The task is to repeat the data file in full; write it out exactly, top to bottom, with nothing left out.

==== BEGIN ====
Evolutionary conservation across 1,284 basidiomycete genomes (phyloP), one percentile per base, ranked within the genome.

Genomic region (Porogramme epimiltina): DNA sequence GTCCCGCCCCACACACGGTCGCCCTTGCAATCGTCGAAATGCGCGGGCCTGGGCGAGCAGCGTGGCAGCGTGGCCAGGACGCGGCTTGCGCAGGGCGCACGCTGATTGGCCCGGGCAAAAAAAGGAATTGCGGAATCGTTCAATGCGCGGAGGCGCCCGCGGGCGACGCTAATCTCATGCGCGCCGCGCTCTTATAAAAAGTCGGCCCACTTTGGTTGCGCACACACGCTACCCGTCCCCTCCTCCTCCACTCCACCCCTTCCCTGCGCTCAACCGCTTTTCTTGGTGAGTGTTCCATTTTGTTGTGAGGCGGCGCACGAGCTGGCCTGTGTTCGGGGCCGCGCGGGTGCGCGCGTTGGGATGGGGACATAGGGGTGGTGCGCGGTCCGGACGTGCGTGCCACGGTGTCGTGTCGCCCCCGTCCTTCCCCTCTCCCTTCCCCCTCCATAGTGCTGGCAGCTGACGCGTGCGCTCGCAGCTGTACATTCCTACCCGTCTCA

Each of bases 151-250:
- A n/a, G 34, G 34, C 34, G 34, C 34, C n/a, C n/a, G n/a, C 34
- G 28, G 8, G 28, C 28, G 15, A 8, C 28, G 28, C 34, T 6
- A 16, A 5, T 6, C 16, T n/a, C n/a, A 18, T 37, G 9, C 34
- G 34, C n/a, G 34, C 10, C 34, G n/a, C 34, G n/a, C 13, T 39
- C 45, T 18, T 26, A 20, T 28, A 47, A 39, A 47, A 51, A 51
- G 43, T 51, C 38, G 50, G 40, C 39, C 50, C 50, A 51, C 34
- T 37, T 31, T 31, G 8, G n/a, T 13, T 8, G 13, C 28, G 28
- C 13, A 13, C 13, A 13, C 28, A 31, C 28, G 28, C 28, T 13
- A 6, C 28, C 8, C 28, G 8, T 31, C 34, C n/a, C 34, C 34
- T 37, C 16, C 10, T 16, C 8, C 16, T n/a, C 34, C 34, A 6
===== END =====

Evolutionary conservation across 1,284 basidiomycete genomes (phyloP), one percentile per base, ranked within the genome.

Genomic region (Porogramme epimiltina): DNA sequence GTCCCGCCCCACACACGGTCGCCCTTGCAATCGTCGAAATGCGCGGGCCTGGGCGAGCAGCGTGGCAGCGTGGCCAGGACGCGGCTTGCGCAGGGCGCACGCTGATTGGCCCGGGCAAAAAAAGGAATTGCGGAATCGTTCAATGCGCGGAGGCGCCCGCGGGCGACGCTAATCTCATGCGCGCCGCGCTCTTATAAAAAGTCGGCCCACTTTGGTTGCGCACACACGCTACCCGTCCCCTCCTCCTCCACTCCACCCCTTCCCTGCGCTCAACCGCTTTTCTTGGTGAGTGTTCCATTTTGTTGTGAGGCGGCGCACGAGCTGGCCTGTGTTCGGGGCCGCGCGGGTGCGCGCGTTGGGATGGGGACATAGGGGTGGTGCGCGGTCCGGACGTGCGTGCCACGGTGTCGTGTCGCCCCCGTCCTTCCCCTCTCCCTTCCCCCTCCATAGTGCTGGCAGCTGACGCGTGCGCTCGCAGCTGTACATTCCTACCCGTCTCA

Each of bases 151-250:
- A n/a, G 34, G 34, C 34, G 34, C 34, C n/a, C n/a, G n/a, C 34
- G 28, G 8, G 28, C 28, G 15, A 8, C 28, G 28, C 34, T 6
- A 16, A 5, T 6, C 16, T n/a, C n/a, A 18, T 37, G 9, C 34
- G 34, C n/a, G 34, C 10, C 34, G n/a, C 34, G n/a, C 13, T 39
- C 45, T 18, T 26, A 20, T 28, A 47, A 39, A 47, A 51, A 51
- G 43, T 51, C 38, G 50, G 40, C 39, C 50, C 50, A 51, C 34
- T 37, T 31, T 31, G 8, G n/a, T 13, T 8, G 13, C 28, G 28
- C 13, A 13, C 13, A 13, C 28, A 31, C 28, G 28, C 28, T 13
- A 6, C 28, C 8, C 28, G 8, T 31, C 34, C n/a, C 34, C 34
- T 37, C 16, C 10, T 16, C 8, C 16, T n/a, C 34, C 34, A 6